Writers@work is an offshoot of the EFACIS project Literature as Translation.
The second project in this series focused on John Banville (johnbanville.eu). In “Fiction and the Dream” Banville summarized what writing meant to him; this was translated into 40 languages, and other famous authors reacted to it, so on the website you find beautiful responses from Claudio Magris, Georgi Gospodinov, Carmen Boullosa, Corin Braga, Philippe Le Guillou and many others.
Next we invited Irish writers to react to Banville’s statement. We asked some extra questions such as: Which conditions do you need for your writing to flourish? Which are detrimental? Does mood play a role? Does writing need a room (physical, mental, emotional) of its own? Is the literary translation of life into literature something that can be compartimentalized, is it an unceasing commitment, or a combination of both? Does the unconscious come into play, and if so, how? What is an ideal sentence to you and why?
What was meant as a fun exercise in honest self-reflection turned into just that: contributors described their work in colourful, accurate and witty ways.
There was no pre-set format nor any restrictions in content nor form; it could be a short essay, a few aphorisms, a fictional scene, a (fictional) diary entry, a dialogue or a combination of these. The perfect size for essays was ideally between 1000 and 3000 words, or more, if the arc of the meditation /plot would demand more scope.
The full title of Kaleidoscope’s first instalment is “Writers@work from the island of Ireland”. In the 1990s Clare Boylan had done a series of writers’ interviews for The Guardian, called “Writers at work”, but we are different, not just in the @sign, but in that our contributors were exclusively ‘Irish’, meaning they either lived on the island (north, south, commuting or as a traveller), or in the diaspora. Boylan’s interviews were collected in The Agony and the Ego (1993); the texts of this website, plus ten extra, are published in The Danger and the Glory (Arlen House, 2019), saluting Boylan’s book and referring to a vital line in Banville’s key essay.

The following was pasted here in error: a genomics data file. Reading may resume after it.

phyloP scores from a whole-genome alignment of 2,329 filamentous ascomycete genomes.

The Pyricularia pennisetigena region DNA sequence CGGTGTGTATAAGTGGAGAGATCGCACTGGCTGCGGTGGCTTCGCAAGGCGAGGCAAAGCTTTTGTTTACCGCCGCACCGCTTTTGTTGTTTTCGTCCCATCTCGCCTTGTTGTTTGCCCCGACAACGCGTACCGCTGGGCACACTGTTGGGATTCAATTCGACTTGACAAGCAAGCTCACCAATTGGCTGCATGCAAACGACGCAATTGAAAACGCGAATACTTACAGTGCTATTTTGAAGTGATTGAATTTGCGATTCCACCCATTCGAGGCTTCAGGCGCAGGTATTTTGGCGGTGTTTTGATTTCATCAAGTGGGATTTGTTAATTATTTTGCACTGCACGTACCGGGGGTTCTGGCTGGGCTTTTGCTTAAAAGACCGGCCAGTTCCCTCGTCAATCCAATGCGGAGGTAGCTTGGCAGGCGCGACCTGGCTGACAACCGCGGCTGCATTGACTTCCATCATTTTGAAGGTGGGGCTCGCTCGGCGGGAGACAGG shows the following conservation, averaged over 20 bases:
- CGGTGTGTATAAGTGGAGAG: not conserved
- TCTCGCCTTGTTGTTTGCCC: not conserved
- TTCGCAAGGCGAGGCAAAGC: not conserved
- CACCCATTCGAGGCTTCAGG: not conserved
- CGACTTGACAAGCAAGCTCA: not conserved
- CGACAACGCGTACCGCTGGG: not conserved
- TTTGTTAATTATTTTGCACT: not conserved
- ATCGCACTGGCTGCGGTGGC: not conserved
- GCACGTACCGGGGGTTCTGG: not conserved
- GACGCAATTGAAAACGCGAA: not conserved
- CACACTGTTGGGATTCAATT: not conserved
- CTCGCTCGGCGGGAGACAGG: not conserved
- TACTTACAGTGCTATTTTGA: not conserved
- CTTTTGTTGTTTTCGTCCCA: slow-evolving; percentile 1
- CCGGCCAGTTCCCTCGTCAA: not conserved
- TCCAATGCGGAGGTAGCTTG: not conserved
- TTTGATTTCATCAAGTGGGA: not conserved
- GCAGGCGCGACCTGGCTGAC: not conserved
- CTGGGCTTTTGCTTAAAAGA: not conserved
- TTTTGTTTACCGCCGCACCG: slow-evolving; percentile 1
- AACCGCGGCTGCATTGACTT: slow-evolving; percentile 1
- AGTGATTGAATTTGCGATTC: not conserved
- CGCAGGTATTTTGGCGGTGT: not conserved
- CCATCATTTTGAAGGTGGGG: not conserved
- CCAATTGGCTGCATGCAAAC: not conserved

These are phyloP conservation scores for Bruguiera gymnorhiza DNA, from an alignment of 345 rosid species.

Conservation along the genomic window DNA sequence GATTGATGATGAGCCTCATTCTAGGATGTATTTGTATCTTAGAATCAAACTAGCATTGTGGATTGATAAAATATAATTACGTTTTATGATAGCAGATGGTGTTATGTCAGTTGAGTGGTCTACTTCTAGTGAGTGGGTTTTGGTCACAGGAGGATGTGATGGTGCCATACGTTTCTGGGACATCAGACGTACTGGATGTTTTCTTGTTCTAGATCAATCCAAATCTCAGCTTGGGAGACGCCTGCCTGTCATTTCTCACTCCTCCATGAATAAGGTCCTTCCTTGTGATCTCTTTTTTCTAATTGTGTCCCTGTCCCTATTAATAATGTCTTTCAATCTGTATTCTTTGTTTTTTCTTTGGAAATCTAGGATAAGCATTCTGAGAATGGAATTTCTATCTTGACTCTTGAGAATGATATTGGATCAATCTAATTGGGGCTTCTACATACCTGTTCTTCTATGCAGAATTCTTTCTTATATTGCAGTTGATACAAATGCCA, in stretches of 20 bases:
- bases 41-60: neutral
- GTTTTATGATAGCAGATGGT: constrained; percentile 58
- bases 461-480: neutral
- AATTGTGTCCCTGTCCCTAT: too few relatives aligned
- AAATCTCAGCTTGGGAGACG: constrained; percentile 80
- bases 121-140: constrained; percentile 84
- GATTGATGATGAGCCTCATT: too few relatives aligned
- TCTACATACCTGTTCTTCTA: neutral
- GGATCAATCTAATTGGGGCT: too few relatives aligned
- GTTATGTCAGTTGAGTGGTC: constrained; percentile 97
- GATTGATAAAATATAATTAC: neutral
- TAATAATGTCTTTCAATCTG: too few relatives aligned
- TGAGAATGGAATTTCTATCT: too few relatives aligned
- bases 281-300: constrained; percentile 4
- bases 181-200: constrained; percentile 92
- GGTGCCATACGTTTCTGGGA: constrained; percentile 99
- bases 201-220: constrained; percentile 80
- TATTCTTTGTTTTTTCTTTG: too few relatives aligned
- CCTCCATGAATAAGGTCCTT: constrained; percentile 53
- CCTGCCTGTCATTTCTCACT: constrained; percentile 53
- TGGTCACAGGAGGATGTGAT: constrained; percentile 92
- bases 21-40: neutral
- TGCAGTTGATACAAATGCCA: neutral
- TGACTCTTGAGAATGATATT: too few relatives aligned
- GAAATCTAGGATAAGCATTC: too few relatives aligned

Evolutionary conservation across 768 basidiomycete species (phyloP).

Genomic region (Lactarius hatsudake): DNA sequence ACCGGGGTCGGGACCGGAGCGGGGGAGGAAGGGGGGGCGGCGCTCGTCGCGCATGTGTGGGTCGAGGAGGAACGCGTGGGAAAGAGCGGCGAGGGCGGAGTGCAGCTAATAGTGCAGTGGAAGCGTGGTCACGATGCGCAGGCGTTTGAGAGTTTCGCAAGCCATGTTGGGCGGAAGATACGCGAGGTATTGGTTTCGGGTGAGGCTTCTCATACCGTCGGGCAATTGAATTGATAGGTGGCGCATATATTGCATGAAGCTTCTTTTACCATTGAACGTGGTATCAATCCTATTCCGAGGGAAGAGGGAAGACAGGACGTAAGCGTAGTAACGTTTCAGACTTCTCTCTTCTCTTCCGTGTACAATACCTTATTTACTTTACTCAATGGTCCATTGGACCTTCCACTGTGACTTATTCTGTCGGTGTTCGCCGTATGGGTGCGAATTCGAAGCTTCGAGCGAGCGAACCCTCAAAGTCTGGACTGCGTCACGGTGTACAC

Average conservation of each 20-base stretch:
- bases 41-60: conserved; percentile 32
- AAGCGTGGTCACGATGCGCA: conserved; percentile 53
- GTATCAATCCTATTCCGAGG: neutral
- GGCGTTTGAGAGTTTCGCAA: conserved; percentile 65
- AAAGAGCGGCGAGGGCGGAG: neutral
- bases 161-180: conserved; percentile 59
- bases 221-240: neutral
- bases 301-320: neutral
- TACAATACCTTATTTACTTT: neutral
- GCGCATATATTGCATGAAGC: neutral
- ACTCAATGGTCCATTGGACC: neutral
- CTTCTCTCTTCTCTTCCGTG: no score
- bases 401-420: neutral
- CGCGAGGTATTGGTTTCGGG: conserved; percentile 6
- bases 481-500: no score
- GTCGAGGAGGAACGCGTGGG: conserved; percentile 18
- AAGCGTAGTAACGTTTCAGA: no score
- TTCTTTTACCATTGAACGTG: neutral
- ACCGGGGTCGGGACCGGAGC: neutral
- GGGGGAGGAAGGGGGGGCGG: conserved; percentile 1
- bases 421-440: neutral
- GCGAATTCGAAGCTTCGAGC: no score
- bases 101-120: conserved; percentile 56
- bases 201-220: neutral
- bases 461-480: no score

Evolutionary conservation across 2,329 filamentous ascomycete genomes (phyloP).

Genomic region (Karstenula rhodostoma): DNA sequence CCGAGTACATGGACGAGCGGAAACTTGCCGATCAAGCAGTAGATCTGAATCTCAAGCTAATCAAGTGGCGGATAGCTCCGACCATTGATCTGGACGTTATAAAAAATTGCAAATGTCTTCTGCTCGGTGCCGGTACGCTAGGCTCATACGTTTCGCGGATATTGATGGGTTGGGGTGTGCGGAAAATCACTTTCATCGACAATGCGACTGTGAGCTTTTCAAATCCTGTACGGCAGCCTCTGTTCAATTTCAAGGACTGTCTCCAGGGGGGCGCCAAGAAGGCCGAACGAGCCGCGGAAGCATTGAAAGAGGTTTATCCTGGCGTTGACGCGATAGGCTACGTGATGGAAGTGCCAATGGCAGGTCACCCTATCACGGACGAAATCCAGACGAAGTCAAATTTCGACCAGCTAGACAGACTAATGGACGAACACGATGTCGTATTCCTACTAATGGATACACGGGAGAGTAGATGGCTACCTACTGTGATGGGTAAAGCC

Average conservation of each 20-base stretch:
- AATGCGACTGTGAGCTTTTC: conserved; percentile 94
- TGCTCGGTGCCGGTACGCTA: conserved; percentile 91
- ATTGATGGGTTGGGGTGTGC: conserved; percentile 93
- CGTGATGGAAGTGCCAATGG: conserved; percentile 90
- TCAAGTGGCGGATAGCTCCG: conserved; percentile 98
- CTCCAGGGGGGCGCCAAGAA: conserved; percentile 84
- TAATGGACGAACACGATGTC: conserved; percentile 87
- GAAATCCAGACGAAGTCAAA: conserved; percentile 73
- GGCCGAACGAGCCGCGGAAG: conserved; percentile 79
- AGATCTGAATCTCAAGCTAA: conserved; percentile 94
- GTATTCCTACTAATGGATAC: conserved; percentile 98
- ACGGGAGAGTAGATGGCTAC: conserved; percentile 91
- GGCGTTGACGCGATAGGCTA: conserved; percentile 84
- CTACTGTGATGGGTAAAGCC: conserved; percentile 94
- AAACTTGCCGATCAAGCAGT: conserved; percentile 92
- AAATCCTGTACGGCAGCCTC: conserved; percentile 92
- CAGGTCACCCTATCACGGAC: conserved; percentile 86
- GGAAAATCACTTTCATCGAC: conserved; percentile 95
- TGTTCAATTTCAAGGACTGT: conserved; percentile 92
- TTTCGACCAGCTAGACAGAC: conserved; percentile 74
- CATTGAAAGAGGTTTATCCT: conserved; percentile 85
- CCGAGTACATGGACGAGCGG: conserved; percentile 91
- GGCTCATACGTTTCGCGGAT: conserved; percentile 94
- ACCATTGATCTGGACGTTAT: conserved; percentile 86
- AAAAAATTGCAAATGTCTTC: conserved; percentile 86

Use of this Website
People interested in the writers listed here will find an in-depth description of their writing process.
As all the texts on this website have been published under the Creative Commons Licence 04 it means that they are freely available. If readers want to translate these texts, or parts of them, they are welcome to do it, as long as they give full, accurate reference to author and website.
Most of the authors on this website are listed in the Irish Itinerary, which means that you can invite them either for a full visit (once Covid restrictions are lifted) or for a virtual one (For organization see https://www.efacis.eu/irish-itinerary).
This project has been made possible thanks to the help of many people.
I am deeply grateful, first of all, to John Banville, for allowing the use of his text which anchors the whole project. A huge thank you also to the 50 writers who contributed to Kaleidoscope, 14 from the north, 32 from the south, 4 from the diaspora, 17 men, 33 women. My gratitude also goes to Alan Hayes and Anne Enright who were very helpful in bringing me into contact with several writers, as did Caroline Magennis and Dawn M. Sherratt-Bado. A very special word of thanks to Carlos Solis Reyes who is the ‘master of web revels’, always creative and ready to help. I am deeply indebted to Helena Nolan and Ruth Barrett at the Embassy of Ireland in Belgium, who helped me secure financial backing for this project, provided by the Department of Foreign Affairs and Trade. Our sincere thanks go to the Irish College Leuven which has been supporting us since EFACIS was (re)founded in 2012. Without the support of the DFAT and the College this initiative would never have come about. And last but not least, a huge thank you to Rebecca Jackson, Sven Kretzschmar, Harry Thorrington and Stella Cheng, the team who supported everything. Extra thanks go to Ciarán Byrne, EFACIS coordinator, whose efficient correspondence and web-savvy approaches made the website a success. A word of thanks also to Jing Yun whose updating of the website makes it even more user-friendly.
We hope that you and your students will enjoy the texts.